Metallica: Some Kind of Monster


James Hetfield
Lars Ulrich
Kirk Hammett
Bob Rock
Phil Towle
Robert Trujillo
Jason Newsted
Dave Mustaine

In 2001, the rock band Metallica parted ways with Jason Newsted, its bass player of eleven years. Realizing the problems within the band, they brought in therapist Phil Towle to help them get through the recording of their new album. Things are going well until a minor difference sends singer James Hetfield storming out of the studio. He ends up going into rehab to deal with his alcohol and anger issues brought to light by the therapy. When the band returns to the recording studio a year later, everything has changed. Documenting a rough transition period in this seminal band’s career, Some Kind of Monster asks the question how far a band has to go to stay together.

When directors Joe Berlinger and Bruce Sinofsky (Brother’s Keeper, Paradise Lost) began a promo film documenting the making of Metallica’s first album of original material in over five years, they probably didn’t expect that they would end up with such an amazing story. What starts as a making-of documentary quickly turns into a serious look into the politics and inner workings of a hugely successful and yet elusive rock band.

At the center of this “monster” is the clash of egos between singer James Hetfield and drummer Lar Ulrich, the two powerful personalities that formed the band in 1981. Their relationship is much like a marriage, but it revolves around the idea of putting the band over the individual, something that may be responsible for the band being so close to the breaking point. Their therapy sessions with Phil Towle provide Some Kind of Monster with some of the most revealing moments about the band, as they try to get to work out the problems. It’s amazing stuff to watch, as these sessions usually are private and it’s almost unheard of to film them, let alone for a commercial release. It’s a very daring move and the band takes a huge chance by allowing their fans to see them as real people with emotions and feelings.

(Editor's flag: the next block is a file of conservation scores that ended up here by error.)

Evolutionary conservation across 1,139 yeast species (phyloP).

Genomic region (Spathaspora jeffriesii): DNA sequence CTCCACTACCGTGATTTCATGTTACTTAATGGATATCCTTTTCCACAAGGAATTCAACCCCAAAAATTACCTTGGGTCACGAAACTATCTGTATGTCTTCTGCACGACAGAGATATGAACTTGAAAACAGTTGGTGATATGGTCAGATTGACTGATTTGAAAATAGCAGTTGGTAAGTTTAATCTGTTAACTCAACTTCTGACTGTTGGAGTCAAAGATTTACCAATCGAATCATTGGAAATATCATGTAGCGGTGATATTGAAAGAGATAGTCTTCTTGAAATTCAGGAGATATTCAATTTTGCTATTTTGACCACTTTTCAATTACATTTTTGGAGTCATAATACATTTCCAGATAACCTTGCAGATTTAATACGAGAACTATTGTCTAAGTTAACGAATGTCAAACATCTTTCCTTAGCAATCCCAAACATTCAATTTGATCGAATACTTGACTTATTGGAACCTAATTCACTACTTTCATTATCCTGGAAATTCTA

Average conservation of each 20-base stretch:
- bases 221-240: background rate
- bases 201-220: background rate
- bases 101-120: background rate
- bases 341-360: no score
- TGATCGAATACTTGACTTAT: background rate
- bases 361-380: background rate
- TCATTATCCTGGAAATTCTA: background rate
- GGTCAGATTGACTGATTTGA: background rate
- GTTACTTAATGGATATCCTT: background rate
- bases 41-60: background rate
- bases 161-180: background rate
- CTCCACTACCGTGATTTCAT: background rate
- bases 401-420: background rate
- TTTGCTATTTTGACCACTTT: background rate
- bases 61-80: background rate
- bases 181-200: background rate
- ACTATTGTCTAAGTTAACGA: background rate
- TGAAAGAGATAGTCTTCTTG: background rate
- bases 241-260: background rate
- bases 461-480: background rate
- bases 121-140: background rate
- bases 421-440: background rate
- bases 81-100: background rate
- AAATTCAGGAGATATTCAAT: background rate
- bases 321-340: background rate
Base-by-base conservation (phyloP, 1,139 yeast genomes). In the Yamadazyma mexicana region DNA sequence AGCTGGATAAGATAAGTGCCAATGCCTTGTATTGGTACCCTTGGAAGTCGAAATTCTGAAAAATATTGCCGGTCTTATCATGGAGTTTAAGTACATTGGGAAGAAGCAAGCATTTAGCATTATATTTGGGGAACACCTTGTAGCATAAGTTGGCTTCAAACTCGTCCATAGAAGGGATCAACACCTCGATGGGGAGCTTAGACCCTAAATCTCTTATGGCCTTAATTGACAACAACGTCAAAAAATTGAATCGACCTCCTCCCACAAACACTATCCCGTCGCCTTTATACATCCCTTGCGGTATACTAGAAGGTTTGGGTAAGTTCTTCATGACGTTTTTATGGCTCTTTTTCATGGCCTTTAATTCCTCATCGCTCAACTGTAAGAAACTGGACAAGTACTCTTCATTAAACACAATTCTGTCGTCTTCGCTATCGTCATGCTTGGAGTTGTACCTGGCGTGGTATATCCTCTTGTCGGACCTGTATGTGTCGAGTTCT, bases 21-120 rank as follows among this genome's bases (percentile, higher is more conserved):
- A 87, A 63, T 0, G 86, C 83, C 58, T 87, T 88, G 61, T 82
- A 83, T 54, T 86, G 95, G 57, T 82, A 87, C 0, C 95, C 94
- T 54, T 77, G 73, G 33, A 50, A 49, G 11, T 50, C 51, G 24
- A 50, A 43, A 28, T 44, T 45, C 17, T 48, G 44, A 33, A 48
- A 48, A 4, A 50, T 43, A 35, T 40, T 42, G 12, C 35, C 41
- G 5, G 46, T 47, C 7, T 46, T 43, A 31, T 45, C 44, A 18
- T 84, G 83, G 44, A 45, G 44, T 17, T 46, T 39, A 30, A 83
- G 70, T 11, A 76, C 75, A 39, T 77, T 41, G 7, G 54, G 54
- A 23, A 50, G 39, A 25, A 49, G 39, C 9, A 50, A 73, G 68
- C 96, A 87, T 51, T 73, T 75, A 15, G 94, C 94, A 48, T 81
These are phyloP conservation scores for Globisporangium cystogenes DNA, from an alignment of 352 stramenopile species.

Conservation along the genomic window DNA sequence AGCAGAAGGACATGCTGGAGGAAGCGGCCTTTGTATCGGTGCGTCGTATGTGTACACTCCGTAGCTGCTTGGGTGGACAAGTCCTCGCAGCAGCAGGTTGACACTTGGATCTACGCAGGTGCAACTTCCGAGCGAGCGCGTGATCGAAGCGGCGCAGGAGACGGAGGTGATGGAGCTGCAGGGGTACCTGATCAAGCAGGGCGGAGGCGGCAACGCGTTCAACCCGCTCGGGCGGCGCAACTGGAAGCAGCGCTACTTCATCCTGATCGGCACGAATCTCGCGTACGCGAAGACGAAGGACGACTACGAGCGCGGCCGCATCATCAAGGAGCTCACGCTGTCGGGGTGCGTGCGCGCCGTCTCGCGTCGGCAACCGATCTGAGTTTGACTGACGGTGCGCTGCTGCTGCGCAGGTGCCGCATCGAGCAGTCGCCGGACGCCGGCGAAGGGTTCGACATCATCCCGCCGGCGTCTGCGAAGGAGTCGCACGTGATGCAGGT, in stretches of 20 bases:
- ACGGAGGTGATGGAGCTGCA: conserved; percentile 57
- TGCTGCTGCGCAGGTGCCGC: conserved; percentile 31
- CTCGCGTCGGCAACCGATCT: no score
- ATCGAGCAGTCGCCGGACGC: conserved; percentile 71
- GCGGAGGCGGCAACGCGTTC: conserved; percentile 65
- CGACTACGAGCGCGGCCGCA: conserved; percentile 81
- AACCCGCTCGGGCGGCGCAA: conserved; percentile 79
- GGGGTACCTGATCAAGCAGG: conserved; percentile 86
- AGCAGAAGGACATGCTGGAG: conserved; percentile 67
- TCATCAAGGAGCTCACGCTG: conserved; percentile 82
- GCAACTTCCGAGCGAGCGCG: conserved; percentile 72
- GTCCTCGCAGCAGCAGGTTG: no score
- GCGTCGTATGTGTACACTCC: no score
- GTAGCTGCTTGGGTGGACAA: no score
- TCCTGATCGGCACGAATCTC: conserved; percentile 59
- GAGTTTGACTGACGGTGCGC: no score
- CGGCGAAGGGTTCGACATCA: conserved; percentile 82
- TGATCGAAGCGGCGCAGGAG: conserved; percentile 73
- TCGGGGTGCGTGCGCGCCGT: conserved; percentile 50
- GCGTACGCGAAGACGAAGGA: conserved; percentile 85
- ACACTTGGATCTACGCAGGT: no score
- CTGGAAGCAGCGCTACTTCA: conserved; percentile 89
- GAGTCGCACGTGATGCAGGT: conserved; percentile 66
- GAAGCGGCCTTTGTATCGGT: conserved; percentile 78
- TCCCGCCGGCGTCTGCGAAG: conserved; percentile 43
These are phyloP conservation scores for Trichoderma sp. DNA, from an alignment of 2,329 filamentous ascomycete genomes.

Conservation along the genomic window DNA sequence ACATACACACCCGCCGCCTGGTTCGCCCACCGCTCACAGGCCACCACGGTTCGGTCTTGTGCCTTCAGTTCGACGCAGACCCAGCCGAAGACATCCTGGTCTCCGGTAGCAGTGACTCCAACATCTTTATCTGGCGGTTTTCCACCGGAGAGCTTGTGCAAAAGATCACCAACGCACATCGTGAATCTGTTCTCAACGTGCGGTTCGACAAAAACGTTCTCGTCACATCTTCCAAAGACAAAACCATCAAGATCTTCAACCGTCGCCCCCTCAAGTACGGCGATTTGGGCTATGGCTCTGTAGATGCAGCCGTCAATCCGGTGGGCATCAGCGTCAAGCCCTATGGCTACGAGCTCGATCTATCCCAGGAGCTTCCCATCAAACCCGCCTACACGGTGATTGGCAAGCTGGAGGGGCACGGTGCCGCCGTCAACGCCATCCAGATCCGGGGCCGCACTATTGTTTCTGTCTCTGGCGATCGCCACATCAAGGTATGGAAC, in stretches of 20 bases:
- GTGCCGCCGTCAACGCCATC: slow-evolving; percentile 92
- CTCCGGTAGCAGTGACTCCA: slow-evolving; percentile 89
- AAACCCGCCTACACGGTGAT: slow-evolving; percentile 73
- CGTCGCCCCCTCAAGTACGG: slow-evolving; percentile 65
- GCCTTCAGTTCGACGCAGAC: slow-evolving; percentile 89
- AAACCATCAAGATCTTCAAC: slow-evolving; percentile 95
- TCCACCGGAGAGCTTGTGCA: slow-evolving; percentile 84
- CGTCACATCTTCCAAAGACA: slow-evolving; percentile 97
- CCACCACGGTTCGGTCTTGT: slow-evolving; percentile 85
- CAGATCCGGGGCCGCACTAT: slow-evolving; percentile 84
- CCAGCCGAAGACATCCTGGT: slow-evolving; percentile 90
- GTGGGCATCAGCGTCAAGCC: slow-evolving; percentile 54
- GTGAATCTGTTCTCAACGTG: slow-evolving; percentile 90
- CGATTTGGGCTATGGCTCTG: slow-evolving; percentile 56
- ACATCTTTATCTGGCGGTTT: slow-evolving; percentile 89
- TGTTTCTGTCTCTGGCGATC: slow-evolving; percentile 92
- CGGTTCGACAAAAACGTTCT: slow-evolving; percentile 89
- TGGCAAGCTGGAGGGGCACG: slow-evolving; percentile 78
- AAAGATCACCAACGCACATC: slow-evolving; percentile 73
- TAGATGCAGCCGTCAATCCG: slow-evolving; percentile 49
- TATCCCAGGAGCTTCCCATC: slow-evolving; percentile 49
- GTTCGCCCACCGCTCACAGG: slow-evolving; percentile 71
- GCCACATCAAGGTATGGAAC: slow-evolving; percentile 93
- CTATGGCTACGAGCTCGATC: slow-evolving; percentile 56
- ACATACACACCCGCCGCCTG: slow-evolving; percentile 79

Hetfield has his own personal demons to face, most notably his drinking and his fits of rage, and his eventual breakdown that sends him to rehab is foreshadowed in the movie’s first half hour. Despite his problems, Hetfield certainly comes across better than Ulrich, who seems so wrapped up in his art and music that it takes him longer to accept there are problems that need to be worked out. His epiphany comes in the form of Metallica’s former guitarist Dave Mustaine, who has a heart-to-heart with Ulrich about how he felt about being kicked out of the band before they hit it big. It’s the movies most surprising moment, considering Mustaine’s loudmouth reputation, but it’s also one of the many scenes that are a bit uncomfortable to watch. Current lead guitarist Kirk Hammett is the most laid back and zen of the group, not letting the squabbling get to him, although his passive attitude may account for his lack of input during his fifteen years.

At one point, it becomes obvious that the band has worn Towle out, but the band then has to make the tough decision to let him go, because he’s getting too involved in the band dynamics and trying to influence their work. When he starts to hand James ideas for lyrics, you can’t help but snicker due to the similarities to a scene in This is Spinal Tap.